‘Closure of Petron refinery possible’

Catherine Talavera - The Philippine Star
�Closure of Petron refinery possible�
In a virtual briefing, Petron president and chief executive officer Ramon Ang told reporters that the refinery industry around the world has been a tough business, citing the closure of several refineries.
twitter.com / Petron_Corp

MANILA, Philippines — The country’s last remaining oil refinery is also in danger of closing down, burdened by the heavy cost of operations due to what it describes as the uneven playing field between importers and refiners.

In a virtual briefing, Petron president and chief executive officer Ramon Ang told reporters that the refinery industry around the world has been a tough business, citing the closure of several refineries.

He said Petron, which runs the Limay, Bataan refinery producing 180,000 barrels of oil per day, would shut down the plant “very soon” if the government does not act on leveling the playing field between importers and refiners in terms of taxes.

Ang stressed that the heavy taxes paid by refiners as compared to oil importers is making refining a difficult business to be in.

He said refiners pay value-added tax (VAT) and excise tax, among others, when they import crude oil into the country and then pay another round of taxes after processing and selling their products to the local market.

In contrast, he said oil importers only pay taxes when they start selling their products.

“I think we also won’t last if the situation does not change,”Ang said.

“If the playing field of the Petron refinery does not level with the importers, we will close for sure. When? Very soon,” Ang said.

He said that fluctuations in global oil prices heavily weigh on the taxes paid by refiners, which caused significant losses for the firm.

“For example, I paid tax based on a $50 per barrel [crude oil], I paid excise tax and VAT, then after one month, this dropped to $10 per barrel. That’s what caused us losses in the second quarter,” Ang said, explaining that the taxes paid in bringing in crude oil is higher than the price it can sell the processed product.

Petron reported a P14.2-billion consolidated net loss in the first half, driven by the impact of the pandemic on oil prices and demand.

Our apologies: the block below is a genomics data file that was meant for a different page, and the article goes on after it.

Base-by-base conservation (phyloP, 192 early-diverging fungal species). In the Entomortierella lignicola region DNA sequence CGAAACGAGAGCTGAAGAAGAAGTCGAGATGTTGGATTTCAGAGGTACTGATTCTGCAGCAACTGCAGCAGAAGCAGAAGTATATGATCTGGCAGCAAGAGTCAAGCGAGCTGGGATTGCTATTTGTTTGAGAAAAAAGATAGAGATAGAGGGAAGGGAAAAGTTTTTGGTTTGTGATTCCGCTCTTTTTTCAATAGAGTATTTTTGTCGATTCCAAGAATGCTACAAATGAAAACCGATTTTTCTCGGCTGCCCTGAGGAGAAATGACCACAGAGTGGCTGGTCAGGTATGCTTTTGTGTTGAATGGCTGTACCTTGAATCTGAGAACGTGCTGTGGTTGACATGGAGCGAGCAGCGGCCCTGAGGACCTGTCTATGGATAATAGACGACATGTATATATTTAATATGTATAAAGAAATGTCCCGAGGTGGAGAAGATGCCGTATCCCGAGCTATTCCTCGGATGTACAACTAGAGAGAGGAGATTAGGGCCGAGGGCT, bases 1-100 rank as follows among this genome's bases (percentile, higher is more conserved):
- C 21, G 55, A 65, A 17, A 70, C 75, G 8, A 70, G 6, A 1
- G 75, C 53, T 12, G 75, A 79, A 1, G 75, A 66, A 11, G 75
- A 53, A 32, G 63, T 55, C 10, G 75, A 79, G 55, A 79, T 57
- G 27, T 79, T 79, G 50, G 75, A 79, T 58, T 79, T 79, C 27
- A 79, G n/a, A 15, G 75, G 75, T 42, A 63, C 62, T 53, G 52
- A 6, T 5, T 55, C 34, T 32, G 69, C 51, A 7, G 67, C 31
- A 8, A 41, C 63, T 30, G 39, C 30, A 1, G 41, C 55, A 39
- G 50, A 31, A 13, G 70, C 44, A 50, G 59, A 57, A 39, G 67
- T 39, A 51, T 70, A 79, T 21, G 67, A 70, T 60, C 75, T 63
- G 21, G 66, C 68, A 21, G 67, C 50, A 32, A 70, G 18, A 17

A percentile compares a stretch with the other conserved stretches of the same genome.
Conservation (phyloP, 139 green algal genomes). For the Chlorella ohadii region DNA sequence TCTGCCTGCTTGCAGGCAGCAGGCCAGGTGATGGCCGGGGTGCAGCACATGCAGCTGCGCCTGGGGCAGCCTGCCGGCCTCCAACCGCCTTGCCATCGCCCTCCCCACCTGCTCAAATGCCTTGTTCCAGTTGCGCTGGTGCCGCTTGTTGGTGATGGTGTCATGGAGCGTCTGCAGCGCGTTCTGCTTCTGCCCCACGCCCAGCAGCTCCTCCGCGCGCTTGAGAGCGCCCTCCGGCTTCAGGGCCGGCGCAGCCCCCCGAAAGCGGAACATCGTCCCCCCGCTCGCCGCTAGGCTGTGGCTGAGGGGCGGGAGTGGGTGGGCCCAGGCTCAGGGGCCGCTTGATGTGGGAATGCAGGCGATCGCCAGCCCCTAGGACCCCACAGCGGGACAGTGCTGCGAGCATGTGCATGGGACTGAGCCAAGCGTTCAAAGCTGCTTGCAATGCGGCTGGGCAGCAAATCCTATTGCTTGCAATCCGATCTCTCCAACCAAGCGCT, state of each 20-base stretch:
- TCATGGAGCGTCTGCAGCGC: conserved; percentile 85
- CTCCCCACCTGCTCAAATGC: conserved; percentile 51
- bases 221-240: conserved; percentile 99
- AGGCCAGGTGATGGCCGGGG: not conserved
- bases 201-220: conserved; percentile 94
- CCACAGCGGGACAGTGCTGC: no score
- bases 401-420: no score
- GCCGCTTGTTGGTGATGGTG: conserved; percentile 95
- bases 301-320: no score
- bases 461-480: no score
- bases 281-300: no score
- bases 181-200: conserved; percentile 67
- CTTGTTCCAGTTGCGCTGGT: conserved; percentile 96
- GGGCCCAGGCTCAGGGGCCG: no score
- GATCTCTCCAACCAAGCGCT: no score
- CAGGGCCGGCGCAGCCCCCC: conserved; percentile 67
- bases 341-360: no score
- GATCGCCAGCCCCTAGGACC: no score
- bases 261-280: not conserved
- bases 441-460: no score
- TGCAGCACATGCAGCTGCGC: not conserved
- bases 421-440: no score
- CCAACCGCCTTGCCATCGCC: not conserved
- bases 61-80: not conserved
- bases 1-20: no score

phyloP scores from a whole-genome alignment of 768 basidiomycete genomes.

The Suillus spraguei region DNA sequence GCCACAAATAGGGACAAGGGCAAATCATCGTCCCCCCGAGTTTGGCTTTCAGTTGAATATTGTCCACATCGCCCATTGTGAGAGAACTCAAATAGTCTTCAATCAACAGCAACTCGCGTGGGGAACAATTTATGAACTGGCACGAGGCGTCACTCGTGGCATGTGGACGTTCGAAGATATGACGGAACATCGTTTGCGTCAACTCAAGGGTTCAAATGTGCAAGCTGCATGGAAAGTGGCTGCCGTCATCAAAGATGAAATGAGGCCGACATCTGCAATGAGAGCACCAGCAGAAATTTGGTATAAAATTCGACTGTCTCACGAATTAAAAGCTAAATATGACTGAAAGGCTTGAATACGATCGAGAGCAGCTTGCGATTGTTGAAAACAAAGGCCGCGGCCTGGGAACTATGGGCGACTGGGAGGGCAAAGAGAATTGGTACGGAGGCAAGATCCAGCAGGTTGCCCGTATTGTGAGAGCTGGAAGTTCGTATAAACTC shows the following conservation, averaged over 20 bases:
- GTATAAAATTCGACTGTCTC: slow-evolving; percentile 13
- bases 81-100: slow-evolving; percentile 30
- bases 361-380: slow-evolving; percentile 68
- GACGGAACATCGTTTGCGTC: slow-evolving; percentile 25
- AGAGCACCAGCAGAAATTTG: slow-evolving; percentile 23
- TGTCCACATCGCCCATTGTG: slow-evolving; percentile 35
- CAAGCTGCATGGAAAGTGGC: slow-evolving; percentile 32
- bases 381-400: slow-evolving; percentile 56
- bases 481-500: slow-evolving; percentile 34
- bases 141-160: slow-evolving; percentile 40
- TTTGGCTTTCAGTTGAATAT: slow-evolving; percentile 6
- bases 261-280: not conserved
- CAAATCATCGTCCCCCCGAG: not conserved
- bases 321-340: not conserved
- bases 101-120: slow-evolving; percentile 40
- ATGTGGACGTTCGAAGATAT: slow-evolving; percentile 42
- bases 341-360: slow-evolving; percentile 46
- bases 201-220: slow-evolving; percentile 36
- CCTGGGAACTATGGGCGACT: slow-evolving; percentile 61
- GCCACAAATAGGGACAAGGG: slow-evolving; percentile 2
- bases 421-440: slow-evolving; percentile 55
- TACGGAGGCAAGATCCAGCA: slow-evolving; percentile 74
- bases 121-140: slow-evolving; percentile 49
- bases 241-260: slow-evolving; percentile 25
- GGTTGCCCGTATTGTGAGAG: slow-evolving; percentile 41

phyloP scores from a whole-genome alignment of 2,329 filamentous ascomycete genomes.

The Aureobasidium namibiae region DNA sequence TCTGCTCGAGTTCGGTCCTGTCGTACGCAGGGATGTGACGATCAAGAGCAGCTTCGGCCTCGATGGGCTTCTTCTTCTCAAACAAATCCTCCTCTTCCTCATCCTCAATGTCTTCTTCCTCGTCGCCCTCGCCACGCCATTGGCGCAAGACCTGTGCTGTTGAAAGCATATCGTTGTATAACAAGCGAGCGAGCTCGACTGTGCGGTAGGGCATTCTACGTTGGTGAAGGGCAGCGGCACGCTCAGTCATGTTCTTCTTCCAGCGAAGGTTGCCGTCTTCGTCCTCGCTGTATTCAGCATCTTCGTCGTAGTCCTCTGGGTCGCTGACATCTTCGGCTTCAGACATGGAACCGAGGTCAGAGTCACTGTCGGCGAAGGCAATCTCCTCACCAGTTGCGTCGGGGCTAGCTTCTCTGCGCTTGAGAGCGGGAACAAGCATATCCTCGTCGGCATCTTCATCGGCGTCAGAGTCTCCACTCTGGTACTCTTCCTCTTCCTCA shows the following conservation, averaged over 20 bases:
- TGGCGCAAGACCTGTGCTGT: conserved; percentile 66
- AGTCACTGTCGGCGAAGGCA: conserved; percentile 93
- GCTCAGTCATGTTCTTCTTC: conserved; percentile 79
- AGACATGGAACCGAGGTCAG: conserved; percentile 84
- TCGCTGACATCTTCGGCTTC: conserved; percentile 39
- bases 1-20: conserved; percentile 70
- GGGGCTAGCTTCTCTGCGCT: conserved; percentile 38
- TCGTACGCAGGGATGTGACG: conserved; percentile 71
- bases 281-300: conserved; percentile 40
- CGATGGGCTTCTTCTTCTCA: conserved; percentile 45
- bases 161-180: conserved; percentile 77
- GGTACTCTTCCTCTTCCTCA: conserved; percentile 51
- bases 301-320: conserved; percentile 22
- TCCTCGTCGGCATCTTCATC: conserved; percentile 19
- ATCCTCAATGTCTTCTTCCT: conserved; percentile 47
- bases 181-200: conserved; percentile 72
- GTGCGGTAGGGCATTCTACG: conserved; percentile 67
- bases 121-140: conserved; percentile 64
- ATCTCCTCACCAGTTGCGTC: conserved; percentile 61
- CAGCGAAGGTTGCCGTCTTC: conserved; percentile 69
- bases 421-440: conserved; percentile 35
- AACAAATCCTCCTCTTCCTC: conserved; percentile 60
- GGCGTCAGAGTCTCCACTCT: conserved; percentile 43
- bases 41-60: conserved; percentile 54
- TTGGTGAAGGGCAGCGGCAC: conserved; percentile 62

“The only way is if we go to Congress to level the playing field. Other than that, it will shut down,”Ang said.

He said the refinery closure would mean the country could experience shortage in oil inventory at certain times, emphasizing that a refiner’s inventory is good for up to 90 days, compared to that of an importer which is only good for five to 10 days.

For his part, Finance Secretary Carlos Dominguez said the excise tax (and duties) on imports of finished products is imposed upon importation while on locally refined products, it is imposed upon removal from place of manufacture.

“So at the time of marketing or sale, the excise tax in both instances should have already been paid. We are aware, of course, that there is smuggling on the part of certain importers, in which case, they don’t pay excise tax. However, that is precisely why we have the fuel marking program, which, for the last several months, has served to increase the Bureau of Customs collections on taxes and duties on fuel importations,” he said.

A unit of credit watchdog Fitch Ratings earlier said the potential closure of the Petron refinery would leave the Philippines fully dependent on imports for its fuel needs.

“Implied import dependence is already forecast to see a big jump to 67 percent over the next five years, from 48 percent average in the past decade, although this could rise further depending on the outcome of Petron’s decision,” Fitch Solutions said.

“In our view, greater dependence on energy imports will leave the Philippine economy more tied to fluctuations in global energy prices,” it said.

“A downsized domestic refining output, next to rising need for imports, is expected to prove a drag on the trade balance over the coming years, creating pressures for the Philippines’ external financing position when domestic demand for energy is rising,” it added.

Fitch Solutions said this creates several risks, including putting an extra burden on the Philippines’ foreign exchange reserves or the ability to attract investors inflows, as well as creating depreciatory pressures for the Philippine peso.

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